Heigham Holmes: secret island

A return visit


June 2015


On a fairly warm,

dry evening in

June we hosted

our second private

visit to the

National Trust’s

nature reserve of

Heigham Holmes.  History Group members and visitors, totalling 58 people, assembled at the end of Ferrygate Lane and met the NT’s warden for an escorted visit. Here are Chris Harrison’s impressions.

Located just across the River Thurne from Martham, via the new floating swing bridge (installed in 2012), and known as Martham Ferry, Heigham Holmes is an inverted island being surrounded by the River Thurne, Candle Dyke and a number of other river channels & drainage ditches and is below the natural height of the surrounding rivers and ditches.  The area covers some 500 acres and is an oasis of peace and a haven for wildlife.

It is a unique and internationally important site, with reed-fringed flood banks, open water, scrub, wet woodland and grazing marsh. Within this area is a maze of dykes and pools characteristic of the Norfolk Broads landscape.  We were told by the NT warden that three species of deer are found on the area – Muntjac, Chinese Water deer and, surprisingly, over 100 head of red deer.  We were also told to look out for marsh harriers, barn owls, cranes, hobbies & bitterns, which all call the reserve home, along with wading birds such as lapwing, avocet and redshank.


Originally operated as a working farm

the Trust took over in 1987. They have

been working with tenant farmers to

manage the site and restore the

intensively managed farmland back to grassland, as well as reinstating water levels to create an

internationally important wetland habitat.


We were also told of the possibility of the marshes being used as a secret airfield between 1940 and 1944 by Special Operations Executive. Black-

painted Lysanders of 161 Squadron

may have ferried agents from here

to occupied Europe.  Despite

numerous searches for evidence on

the ground and in aerial

photographs taken during WWII,

there seems to be no trace left of

its existence. Further research

continues with the hope of substantiating all the rumours. In 2010 a BBC team filmed an episode of Secret Britain from Heigham Holmes, and made mention of the mysterious airfield.


Also on Heigham Holmes is a Grade II listed wind pump dating from the mid-19th century, described by the warden as a tapering brick circular four-storey tower with opposing doors and one window on first and second floors.  It is one of the earliest known drainage mills using an internal turbine casing instead of the more traditional paddle wheel to raise water from the marsh into the nearby river.  A lot of the internal running gear is still in place together with the remains of the eight-bay patent sails.


After two and a quarter

hours we returned to

the Ferry, having

completed a circular

walk around the site.

Our thanks go to the

warden for giving his

time and sharing his



And the follow-up talk

October 2016

Steve Prowse, now

'National Trust Ranger'

at Heigham Holmes, is

probably our most frequent speaker at the History Group. We have made two visits to the island and this is his second evening talk. In between he featured in the ‘Martham Stories’ video. Can you have too much of a good thing? Evidently not! 55 people came to hear him, including several guests, seven of whom instantly took up membership.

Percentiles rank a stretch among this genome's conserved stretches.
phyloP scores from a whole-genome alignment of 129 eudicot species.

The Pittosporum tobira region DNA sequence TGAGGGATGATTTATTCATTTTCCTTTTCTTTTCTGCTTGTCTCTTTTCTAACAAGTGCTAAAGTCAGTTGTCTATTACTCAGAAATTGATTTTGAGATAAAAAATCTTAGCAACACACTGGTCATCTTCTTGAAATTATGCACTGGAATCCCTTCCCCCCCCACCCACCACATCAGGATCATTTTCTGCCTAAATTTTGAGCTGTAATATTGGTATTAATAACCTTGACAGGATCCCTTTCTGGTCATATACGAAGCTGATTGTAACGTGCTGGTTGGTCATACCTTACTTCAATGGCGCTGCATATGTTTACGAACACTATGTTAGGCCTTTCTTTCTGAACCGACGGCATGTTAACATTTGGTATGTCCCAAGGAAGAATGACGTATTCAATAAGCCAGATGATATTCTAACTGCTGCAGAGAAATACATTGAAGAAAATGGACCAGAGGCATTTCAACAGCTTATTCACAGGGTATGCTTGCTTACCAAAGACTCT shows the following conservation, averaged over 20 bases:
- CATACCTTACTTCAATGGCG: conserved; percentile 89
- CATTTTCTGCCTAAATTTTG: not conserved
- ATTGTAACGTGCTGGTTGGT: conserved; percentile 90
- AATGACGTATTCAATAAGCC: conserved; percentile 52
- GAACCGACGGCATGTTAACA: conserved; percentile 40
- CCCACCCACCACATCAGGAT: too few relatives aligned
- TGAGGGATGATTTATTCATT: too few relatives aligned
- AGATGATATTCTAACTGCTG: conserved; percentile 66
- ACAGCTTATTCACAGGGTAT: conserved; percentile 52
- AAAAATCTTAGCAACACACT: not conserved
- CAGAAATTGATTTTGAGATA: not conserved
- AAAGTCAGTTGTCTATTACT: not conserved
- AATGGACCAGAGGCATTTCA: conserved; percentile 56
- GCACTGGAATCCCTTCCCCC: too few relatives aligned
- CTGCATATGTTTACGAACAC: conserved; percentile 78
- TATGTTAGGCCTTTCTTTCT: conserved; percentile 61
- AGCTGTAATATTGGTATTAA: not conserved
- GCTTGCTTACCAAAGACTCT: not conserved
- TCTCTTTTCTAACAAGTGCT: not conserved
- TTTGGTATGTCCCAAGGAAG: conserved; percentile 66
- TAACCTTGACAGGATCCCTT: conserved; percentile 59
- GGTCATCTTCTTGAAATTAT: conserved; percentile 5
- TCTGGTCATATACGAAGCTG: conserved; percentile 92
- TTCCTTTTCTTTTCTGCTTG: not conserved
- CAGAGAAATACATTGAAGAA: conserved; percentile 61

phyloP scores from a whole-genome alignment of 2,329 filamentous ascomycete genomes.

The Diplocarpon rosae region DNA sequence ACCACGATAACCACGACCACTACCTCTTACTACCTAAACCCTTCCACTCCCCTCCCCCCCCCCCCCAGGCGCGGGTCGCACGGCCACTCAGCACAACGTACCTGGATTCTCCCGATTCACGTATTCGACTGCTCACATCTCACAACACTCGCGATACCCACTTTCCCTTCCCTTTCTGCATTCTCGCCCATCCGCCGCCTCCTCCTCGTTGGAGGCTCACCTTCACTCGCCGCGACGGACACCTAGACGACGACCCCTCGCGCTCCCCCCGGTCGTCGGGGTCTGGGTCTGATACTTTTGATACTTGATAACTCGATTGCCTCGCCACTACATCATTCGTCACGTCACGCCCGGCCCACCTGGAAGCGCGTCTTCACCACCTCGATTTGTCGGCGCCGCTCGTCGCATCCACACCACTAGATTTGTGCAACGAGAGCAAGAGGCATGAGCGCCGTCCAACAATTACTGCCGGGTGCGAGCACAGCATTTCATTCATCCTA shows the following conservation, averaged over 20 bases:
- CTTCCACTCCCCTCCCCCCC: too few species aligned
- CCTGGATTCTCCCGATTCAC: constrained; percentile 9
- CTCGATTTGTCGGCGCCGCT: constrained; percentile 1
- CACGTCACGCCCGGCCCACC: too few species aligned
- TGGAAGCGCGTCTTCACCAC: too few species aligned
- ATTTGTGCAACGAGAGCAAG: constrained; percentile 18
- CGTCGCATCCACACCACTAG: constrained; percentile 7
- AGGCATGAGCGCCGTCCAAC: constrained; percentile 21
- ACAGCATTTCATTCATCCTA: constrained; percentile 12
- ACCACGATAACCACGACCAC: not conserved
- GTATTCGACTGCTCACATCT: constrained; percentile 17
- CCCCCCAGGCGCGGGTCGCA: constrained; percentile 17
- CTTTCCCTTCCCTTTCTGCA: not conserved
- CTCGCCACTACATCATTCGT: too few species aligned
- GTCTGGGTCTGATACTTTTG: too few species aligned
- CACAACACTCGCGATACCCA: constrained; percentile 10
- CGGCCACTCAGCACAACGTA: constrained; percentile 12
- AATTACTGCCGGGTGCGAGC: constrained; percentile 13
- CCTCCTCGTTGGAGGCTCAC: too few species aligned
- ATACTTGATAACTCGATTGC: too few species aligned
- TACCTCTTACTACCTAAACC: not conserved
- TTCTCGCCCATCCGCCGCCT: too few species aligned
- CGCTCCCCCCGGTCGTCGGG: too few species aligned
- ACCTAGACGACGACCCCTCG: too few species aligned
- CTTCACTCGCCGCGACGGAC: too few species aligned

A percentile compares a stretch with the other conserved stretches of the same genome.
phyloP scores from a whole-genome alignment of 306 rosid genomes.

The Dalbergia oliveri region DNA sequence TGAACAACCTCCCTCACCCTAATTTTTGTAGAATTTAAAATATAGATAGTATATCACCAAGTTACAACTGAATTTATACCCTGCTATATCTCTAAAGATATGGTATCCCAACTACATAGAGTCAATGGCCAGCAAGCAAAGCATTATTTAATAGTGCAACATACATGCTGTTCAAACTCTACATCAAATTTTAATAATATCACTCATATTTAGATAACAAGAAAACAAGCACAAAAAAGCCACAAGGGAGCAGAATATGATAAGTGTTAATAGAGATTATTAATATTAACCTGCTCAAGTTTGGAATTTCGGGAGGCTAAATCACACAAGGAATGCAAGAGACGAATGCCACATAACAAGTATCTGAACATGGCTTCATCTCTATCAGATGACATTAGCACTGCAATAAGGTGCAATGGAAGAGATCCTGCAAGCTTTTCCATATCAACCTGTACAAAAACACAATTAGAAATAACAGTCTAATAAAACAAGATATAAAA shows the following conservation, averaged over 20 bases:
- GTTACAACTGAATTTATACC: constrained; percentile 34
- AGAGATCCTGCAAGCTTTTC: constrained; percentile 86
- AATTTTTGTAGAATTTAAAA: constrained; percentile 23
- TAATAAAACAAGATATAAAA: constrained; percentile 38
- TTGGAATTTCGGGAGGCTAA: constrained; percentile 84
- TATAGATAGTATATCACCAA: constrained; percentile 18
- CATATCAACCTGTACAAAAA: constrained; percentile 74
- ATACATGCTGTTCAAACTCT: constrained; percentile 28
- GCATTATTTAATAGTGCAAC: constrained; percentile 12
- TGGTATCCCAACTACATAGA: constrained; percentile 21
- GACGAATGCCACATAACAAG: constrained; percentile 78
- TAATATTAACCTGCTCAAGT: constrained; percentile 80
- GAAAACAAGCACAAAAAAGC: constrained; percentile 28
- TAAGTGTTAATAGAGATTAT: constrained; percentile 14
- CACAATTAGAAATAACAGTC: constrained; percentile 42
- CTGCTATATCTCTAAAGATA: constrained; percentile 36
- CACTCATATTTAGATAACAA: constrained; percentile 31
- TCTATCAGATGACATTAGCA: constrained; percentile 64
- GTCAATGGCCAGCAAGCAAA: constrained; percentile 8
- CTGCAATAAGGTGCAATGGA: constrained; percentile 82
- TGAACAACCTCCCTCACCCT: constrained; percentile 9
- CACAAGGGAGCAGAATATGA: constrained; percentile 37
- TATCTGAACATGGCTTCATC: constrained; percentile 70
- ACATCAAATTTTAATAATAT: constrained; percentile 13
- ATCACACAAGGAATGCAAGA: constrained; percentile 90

Every time he has something different to say or to show, and there is always something new to learn. One was an aerial photograph taken during the 1936 floods. It takes you back to how the Holme would have been before the marshes were drained. A low island, with the farmstead in the centre which would have been connected by a causeway to the drier land around. Imagine a fried egg, he suggested.

The question about why the local rivers no longer flow to the sea but go the long way round to Yarmouth was put to rest. Not blocked by the natural build-up of sand dunes but their mouths deliberately filled-in by land farmers who had had enough of salt water moving up the estuaries and flooding their land. Add this to the digging out of the Broads and the drainage of the marshes and you begin to get an impression of how much this gentle, apparently natural, Norfolk landscape has been manipulated by the interfering hand of humankind.


Heigham Holmes is now being returned to its natural state. Careful management of farming techniques and of the level of the water are deliberately aimed at restoring the natural environment. The list of birds resident or visiting is unending – marsh rail, cranes, snipe, skylark, avocet, white-fronted geese from Siberia, Bewick swans from Iceland. And pink-footed geese. Now that is important – 99% of the world population winter in the UK. Heigham Holmes is a key centre, with 20,000 at the peak. Imagine that! There is also Britain’s largest land mammal, the red deer (over 70 of them), and the harvest mouse, Britain’s smallest mammal.


We indulged ourselves in the usual discussion about what happened at Heigham Holmes during World War II. Was it an airfield and was it involved in secret operations? Why else was there a flat-topped three-storey brick building as part of the farmstead if it wasn’t a control tower? And why slap a 100 year Official Secrets embargo on what happened there if nothing happened there?


Sorry – run out of space (in the Parish Mag, that is) – no room to tell you about the remarkable work going on at Horsey. Perhaps another time, or you could always make a visit.

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